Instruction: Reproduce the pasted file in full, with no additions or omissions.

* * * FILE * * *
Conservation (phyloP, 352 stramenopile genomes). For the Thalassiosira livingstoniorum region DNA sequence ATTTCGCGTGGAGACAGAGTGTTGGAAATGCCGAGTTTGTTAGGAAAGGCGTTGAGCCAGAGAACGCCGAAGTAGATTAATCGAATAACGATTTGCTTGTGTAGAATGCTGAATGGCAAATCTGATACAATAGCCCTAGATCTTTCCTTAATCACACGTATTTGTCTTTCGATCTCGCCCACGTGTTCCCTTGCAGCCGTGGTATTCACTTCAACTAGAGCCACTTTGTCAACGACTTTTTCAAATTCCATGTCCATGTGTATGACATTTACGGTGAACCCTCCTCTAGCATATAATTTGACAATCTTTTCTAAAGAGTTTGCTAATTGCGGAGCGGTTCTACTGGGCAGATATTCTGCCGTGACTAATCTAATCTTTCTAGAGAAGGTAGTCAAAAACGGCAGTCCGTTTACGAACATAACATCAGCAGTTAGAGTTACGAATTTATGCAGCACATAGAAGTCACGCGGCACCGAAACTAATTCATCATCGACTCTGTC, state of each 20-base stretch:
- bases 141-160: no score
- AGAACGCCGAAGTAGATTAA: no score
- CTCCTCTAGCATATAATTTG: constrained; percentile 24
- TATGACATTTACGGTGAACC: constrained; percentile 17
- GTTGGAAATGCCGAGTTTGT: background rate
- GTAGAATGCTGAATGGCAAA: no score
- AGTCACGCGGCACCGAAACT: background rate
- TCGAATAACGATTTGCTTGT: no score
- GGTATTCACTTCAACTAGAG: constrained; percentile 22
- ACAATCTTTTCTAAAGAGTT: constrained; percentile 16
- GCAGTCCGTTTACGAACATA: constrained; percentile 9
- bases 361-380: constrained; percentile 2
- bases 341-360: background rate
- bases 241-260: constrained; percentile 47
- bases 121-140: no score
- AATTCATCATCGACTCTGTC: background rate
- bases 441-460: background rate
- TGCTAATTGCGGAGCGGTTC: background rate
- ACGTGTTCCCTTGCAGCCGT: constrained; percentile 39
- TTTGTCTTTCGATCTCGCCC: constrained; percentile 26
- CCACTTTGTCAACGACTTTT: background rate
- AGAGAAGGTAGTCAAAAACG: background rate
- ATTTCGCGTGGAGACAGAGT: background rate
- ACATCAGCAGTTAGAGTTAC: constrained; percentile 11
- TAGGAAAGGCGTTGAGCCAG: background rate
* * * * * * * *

Conservation (phyloP, 352 stramenopile genomes). For the Thalassiosira livingstoniorum region DNA sequence ATTTCGCGTGGAGACAGAGTGTTGGAAATGCCGAGTTTGTTAGGAAAGGCGTTGAGCCAGAGAACGCCGAAGTAGATTAATCGAATAACGATTTGCTTGTGTAGAATGCTGAATGGCAAATCTGATACAATAGCCCTAGATCTTTCCTTAATCACACGTATTTGTCTTTCGATCTCGCCCACGTGTTCCCTTGCAGCCGTGGTATTCACTTCAACTAGAGCCACTTTGTCAACGACTTTTTCAAATTCCATGTCCATGTGTATGACATTTACGGTGAACCCTCCTCTAGCATATAATTTGACAATCTTTTCTAAAGAGTTTGCTAATTGCGGAGCGGTTCTACTGGGCAGATATTCTGCCGTGACTAATCTAATCTTTCTAGAGAAGGTAGTCAAAAACGGCAGTCCGTTTACGAACATAACATCAGCAGTTAGAGTTACGAATTTATGCAGCACATAGAAGTCACGCGGCACCGAAACTAATTCATCATCGACTCTGTC, state of each 20-base stretch:
- bases 141-160: no score
- AGAACGCCGAAGTAGATTAA: no score
- CTCCTCTAGCATATAATTTG: constrained; percentile 24
- TATGACATTTACGGTGAACC: constrained; percentile 17
- GTTGGAAATGCCGAGTTTGT: background rate
- GTAGAATGCTGAATGGCAAA: no score
- AGTCACGCGGCACCGAAACT: background rate
- TCGAATAACGATTTGCTTGT: no score
- GGTATTCACTTCAACTAGAG: constrained; percentile 22
- ACAATCTTTTCTAAAGAGTT: constrained; percentile 16
- GCAGTCCGTTTACGAACATA: constrained; percentile 9
- bases 361-380: constrained; percentile 2
- bases 341-360: background rate
- bases 241-260: constrained; percentile 47
- bases 121-140: no score
- AATTCATCATCGACTCTGTC: background rate
- bases 441-460: background rate
- TGCTAATTGCGGAGCGGTTC: background rate
- ACGTGTTCCCTTGCAGCCGT: constrained; percentile 39
- TTTGTCTTTCGATCTCGCCC: constrained; percentile 26
- CCACTTTGTCAACGACTTTT: background rate
- AGAGAAGGTAGTCAAAAACG: background rate
- ATTTCGCGTGGAGACAGAGT: background rate
- ACATCAGCAGTTAGAGTTAC: constrained; percentile 11
- TAGGAAAGGCGTTGAGCCAG: background rate